defining the business purpose for specific employment actions and considering the best way to achieve them;
defining and applying factors related to achieving the business purpose in a fair and accurate manner;
providing guidance and training to managers who will apply the factors so as to avoid discrimination;
limiting the ability of managers to engage in subjective assessments, especially where the relevant factors are subject to age-based stereotypes;
assessing adverse impact on older workers;
attempting to minimize the degree of harm to protected age workers, including the extent of the harm and the number of individuals adversely affected; and
taking available steps to prevent more serious harm, balanced against the burden of undertaking such steps.
In the Final Rule, the EEOC was careful to note that while such "considerations" are relevant to determining whether a practice is based on a reasonable factor other than age, no specific consideration or combination of considerations must be present to establish the defense; likewise, the presence of any of these considerations does not automatically establish the defense.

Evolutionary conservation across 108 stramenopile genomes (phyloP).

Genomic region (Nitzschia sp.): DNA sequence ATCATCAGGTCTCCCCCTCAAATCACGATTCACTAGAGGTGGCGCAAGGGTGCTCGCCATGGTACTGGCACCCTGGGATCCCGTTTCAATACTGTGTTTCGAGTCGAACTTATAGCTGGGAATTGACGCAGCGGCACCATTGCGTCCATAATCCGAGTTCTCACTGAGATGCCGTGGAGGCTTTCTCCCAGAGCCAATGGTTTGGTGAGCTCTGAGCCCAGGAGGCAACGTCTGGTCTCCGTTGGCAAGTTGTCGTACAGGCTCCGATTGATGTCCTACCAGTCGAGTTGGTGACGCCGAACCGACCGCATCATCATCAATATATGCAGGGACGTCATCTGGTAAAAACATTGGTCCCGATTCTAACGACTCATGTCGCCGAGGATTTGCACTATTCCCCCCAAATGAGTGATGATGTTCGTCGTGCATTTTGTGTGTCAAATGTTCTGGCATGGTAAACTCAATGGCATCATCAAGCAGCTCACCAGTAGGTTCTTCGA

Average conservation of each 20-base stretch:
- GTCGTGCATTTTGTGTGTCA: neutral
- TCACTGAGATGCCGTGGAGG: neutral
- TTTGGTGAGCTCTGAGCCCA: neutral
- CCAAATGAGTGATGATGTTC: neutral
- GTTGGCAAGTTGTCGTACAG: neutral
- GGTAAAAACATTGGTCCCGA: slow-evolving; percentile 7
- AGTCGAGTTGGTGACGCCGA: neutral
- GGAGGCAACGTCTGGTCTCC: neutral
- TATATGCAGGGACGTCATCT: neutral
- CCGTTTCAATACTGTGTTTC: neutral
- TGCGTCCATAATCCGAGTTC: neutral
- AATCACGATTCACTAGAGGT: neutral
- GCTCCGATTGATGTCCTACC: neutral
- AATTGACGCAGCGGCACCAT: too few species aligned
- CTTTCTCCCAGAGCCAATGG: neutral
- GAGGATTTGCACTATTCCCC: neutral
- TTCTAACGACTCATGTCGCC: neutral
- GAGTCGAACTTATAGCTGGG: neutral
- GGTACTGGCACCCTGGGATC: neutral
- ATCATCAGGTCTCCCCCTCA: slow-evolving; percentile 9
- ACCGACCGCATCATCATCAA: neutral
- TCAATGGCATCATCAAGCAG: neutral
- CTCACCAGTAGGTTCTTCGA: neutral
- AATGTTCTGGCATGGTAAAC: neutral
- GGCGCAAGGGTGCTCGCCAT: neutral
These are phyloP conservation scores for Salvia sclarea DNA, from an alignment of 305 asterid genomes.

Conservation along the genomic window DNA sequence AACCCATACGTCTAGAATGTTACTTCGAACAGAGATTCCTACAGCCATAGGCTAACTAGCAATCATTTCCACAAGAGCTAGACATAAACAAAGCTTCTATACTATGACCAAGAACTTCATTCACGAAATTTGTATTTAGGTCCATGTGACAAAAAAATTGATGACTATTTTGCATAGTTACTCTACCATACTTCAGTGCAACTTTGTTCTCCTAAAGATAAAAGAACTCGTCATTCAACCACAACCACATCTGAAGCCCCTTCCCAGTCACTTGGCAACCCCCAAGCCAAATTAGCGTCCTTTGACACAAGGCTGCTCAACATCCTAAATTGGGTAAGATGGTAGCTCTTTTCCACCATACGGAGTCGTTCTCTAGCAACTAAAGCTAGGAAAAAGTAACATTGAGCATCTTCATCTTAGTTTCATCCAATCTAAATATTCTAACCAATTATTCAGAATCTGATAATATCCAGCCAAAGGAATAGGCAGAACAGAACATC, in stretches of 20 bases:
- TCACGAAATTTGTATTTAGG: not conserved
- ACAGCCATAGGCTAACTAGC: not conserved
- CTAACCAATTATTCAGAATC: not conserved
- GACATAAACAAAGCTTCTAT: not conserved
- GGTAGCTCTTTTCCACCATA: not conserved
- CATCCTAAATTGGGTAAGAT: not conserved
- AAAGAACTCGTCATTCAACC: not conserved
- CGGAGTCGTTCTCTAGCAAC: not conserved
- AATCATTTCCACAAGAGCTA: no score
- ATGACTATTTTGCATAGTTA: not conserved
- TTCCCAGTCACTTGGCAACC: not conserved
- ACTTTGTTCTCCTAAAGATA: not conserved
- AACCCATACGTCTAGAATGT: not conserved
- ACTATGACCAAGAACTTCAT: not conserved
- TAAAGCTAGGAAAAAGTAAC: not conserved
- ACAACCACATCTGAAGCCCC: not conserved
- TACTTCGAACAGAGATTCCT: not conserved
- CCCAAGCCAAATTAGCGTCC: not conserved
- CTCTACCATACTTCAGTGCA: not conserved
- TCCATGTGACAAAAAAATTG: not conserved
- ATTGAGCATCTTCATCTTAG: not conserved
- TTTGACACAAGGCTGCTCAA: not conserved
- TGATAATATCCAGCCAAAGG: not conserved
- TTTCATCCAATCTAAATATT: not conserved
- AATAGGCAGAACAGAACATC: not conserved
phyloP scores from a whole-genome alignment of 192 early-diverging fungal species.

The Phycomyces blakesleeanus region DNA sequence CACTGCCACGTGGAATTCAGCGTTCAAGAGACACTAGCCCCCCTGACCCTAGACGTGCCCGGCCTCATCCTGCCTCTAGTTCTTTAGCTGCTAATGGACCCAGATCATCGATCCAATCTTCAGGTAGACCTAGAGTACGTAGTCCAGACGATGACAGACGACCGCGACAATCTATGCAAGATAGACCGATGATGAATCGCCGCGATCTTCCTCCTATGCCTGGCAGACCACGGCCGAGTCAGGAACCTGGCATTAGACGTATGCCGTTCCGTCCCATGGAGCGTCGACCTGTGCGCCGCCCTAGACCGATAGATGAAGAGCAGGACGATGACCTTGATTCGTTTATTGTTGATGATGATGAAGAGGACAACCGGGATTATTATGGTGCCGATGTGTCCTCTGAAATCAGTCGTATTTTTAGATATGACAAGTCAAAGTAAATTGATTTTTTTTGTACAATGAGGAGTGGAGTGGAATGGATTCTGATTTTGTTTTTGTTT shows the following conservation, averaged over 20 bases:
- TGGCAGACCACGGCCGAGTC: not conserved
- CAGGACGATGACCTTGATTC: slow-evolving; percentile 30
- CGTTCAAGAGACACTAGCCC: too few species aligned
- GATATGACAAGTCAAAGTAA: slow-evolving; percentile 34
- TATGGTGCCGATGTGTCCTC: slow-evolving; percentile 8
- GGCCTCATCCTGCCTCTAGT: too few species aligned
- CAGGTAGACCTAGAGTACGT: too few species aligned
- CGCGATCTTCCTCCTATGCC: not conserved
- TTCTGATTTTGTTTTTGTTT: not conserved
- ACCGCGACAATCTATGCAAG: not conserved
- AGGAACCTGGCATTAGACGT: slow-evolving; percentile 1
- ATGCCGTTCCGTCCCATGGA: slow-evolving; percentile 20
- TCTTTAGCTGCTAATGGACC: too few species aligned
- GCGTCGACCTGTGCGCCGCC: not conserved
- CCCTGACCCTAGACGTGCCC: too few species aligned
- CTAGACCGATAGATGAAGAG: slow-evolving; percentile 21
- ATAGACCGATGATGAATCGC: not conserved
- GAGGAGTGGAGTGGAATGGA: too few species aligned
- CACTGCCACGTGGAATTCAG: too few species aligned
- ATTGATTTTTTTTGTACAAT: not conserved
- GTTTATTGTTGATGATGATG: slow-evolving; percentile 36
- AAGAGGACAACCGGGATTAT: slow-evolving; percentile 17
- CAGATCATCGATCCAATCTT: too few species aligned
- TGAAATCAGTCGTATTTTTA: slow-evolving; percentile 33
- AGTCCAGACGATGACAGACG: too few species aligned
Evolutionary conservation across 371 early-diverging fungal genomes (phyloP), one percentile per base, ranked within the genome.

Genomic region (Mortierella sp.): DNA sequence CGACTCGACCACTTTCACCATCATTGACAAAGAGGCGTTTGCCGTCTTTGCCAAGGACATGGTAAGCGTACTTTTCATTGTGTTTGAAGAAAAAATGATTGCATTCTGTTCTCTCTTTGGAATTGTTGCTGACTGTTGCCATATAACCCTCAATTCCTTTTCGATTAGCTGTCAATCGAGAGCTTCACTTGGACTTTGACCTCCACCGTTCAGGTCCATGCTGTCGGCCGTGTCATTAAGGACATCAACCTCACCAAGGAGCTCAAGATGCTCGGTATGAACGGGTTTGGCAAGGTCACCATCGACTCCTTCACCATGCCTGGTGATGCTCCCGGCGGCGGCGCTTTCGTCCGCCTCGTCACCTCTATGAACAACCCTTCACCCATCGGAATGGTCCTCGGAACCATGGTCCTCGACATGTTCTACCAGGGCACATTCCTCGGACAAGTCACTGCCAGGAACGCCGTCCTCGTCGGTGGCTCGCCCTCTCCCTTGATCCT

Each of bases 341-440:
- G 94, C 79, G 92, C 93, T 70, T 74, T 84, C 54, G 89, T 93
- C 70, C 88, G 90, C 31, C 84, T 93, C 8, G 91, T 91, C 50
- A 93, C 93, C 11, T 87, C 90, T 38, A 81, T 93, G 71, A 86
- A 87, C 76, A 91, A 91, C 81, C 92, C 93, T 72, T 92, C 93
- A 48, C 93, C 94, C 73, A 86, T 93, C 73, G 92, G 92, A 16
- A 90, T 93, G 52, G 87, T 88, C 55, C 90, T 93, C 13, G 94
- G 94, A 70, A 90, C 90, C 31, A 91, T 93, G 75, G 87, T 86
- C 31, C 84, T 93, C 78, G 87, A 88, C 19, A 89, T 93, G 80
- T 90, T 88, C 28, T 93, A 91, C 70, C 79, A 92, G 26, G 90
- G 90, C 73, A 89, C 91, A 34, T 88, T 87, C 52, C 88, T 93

Even so, the EEOC's guidance is useful, and with disparate impact age discrimination claims on the rise, employers should consider how to establish the RFOA affirmative defense prior to taking employment actions that may adversely affect protected classes of workers. A strong framework for doing so includes strategic human resources planning, identifying legitimate business purposes, identifying reasonable ways to achieve those purposes, training managers, assessing anticipated outcomes, implementing consistent, relevant processes, and obedience to the old "documentation" mantra.